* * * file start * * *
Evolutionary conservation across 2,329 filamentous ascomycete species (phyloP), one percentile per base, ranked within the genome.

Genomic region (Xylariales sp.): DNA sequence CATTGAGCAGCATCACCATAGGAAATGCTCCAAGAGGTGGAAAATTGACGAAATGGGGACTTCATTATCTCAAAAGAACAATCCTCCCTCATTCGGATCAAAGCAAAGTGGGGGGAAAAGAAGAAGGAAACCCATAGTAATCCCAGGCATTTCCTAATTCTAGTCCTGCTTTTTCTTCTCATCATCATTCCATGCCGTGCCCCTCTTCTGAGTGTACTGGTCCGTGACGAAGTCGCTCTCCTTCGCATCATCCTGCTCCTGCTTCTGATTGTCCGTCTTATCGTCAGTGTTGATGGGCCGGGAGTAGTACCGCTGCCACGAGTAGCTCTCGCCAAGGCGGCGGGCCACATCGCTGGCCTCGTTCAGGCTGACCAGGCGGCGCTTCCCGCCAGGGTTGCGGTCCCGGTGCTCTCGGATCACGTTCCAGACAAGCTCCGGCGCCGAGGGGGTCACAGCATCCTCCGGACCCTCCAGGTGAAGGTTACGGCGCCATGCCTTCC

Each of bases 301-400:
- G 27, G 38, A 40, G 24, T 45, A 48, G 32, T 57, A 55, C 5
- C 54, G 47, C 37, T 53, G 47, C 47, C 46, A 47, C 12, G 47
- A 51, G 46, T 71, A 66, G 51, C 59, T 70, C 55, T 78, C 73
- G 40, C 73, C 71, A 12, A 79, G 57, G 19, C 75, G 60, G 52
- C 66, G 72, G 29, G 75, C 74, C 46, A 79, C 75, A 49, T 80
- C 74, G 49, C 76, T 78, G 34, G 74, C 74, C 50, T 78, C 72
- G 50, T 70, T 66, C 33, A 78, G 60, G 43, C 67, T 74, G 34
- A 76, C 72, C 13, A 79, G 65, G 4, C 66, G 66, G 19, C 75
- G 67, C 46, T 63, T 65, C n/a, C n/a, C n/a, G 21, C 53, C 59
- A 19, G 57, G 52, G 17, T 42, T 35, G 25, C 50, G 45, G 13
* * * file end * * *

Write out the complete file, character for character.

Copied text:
Evolutionary conservation across 2,329 filamentous ascomycete species (phyloP), one percentile per base, ranked within the genome.

Genomic region (Xylariales sp.): DNA sequence CATTGAGCAGCATCACCATAGGAAATGCTCCAAGAGGTGGAAAATTGACGAAATGGGGACTTCATTATCTCAAAAGAACAATCCTCCCTCATTCGGATCAAAGCAAAGTGGGGGGAAAAGAAGAAGGAAACCCATAGTAATCCCAGGCATTTCCTAATTCTAGTCCTGCTTTTTCTTCTCATCATCATTCCATGCCGTGCCCCTCTTCTGAGTGTACTGGTCCGTGACGAAGTCGCTCTCCTTCGCATCATCCTGCTCCTGCTTCTGATTGTCCGTCTTATCGTCAGTGTTGATGGGCCGGGAGTAGTACCGCTGCCACGAGTAGCTCTCGCCAAGGCGGCGGGCCACATCGCTGGCCTCGTTCAGGCTGACCAGGCGGCGCTTCCCGCCAGGGTTGCGGTCCCGGTGCTCTCGGATCACGTTCCAGACAAGCTCCGGCGCCGAGGGGGTCACAGCATCCTCCGGACCCTCCAGGTGAAGGTTACGGCGCCATGCCTTCC

Each of bases 301-400:
- G 27, G 38, A 40, G 24, T 45, A 48, G 32, T 57, A 55, C 5
- C 54, G 47, C 37, T 53, G 47, C 47, C 46, A 47, C 12, G 47
- A 51, G 46, T 71, A 66, G 51, C 59, T 70, C 55, T 78, C 73
- G 40, C 73, C 71, A 12, A 79, G 57, G 19, C 75, G 60, G 52
- C 66, G 72, G 29, G 75, C 74, C 46, A 79, C 75, A 49, T 80
- C 74, G 49, C 76, T 78, G 34, G 74, C 74, C 50, T 78, C 72
- G 50, T 70, T 66, C 33, A 78, G 60, G 43, C 67, T 74, G 34
- A 76, C 72, C 13, A 79, G 65, G 4, C 66, G 66, G 19, C 75
- G 67, C 46, T 63, T 65, C n/a, C n/a, C n/a, G 21, C 53, C 59
- A 19, G 57, G 52, G 17, T 42, T 35, G 25, C 50, G 45, G 13